Insights derived from multiple experimental approaches in animals reveal potential causes of cough and multiple physiologic and pharmacologic concepts that may lead to novel and rational therapeutic approaches to treating cough. Gastroesophageal reflux disease (GERD), for example, is a common cause of chronic cough in human subjects (31, 32). It has not been firmly established why GERD precipitates coughing, but it is thought to occur secondary to aspiration/ microaspiration and direct activation of the airway nerves regulating cough, or alternatively, following effects on esophageal afferent nerves that in turn modulate cough centrally (15, 33, 34). Studies in awake and anesthetized animals confirm that acid challenge to the tracheal or laryngeal mucosa or inhalation of acidic aerosols readily evokes coughing in animals (12-16, 25, 26). Electrophysiological studies have identified the afferent nerve subtypes innervating the larynx, trachea and bronchi that are responsive to acid, and have identified the ion channels (TRPV1, acid sensing ion channels) that may regulate the excitability of these sensory nerves (35, 36). Insights from these electrophysiological analyses have lead to the development of potent and selective inhibitors of these ion channels, and studies in whole animals confirm their ability to prevent coughing initiated by acidification of the airways (16, 37, 38). With respect to the notion that esophageal afferent nerve activation might modulate coughing, we’ve shown that acid or capsaicin challenge to the esophagus does not induce coughing, but increases the sensitivity of the airways to tussive stimuli (unpublished observations). This sensitization of the cough reflex occurs centrally and is analogous to the process of central sensitization that is known to be fundamental to the onset of chronic pain (39). We’ve reported a similar interaction between airway afferent nerve subtypes, suggesting such synergistic effects amongst afferent nerves may be one rational therapeutic target for treating cough (15, 26, 39).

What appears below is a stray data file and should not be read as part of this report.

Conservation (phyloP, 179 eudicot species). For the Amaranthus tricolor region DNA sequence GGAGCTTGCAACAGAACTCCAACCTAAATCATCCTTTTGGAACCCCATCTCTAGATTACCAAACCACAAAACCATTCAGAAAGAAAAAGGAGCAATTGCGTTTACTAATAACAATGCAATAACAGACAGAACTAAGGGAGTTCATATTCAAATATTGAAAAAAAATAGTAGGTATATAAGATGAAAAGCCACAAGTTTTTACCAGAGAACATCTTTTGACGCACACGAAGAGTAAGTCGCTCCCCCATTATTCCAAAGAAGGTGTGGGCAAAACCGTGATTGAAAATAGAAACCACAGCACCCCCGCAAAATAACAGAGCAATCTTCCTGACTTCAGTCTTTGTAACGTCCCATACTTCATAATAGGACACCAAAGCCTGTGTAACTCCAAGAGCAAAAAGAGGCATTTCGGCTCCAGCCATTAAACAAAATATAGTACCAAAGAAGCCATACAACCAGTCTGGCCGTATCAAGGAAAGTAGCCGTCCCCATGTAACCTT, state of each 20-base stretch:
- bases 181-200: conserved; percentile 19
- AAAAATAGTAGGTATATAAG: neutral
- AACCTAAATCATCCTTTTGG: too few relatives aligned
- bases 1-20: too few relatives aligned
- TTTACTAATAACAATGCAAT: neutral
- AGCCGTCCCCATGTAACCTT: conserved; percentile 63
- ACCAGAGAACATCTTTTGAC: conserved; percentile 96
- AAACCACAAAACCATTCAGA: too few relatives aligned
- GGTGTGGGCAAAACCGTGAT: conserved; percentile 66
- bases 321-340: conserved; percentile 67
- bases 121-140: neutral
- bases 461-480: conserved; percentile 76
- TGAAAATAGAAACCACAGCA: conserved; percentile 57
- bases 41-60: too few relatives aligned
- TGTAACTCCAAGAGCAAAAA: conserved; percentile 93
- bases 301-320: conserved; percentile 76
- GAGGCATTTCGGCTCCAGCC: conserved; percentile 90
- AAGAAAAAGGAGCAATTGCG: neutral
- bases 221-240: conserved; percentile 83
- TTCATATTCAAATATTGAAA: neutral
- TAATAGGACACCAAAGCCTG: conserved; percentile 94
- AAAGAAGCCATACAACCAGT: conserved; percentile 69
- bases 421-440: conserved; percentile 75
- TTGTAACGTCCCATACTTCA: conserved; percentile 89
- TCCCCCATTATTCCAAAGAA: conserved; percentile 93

Therapeutic targets at the sensory nerve terminals have also been described in studies carried out in animals. Allergen and a number of autacoids associated with airways inflammation have been shown to sensitize sensory nerve terminals to subsequent activation and to exacerbate experimentally induced coughing in animals (12-15, 40-47). These autacoids may be targeted in subsets of patients, as in cough variant asthma (48-50). Studies of cough in anesthetized animals and in vitro electrophysiological and immunohistochemical analyses have also identified a number of regulatory ion channels and pumps that may be targeted therapeutically to reduce coughing, including an isozyme of the sodium pump (15), Ca++- activated Cl- channels (16, 51-53), and perhaps TTX-insensitive Na+ channels (54, 55).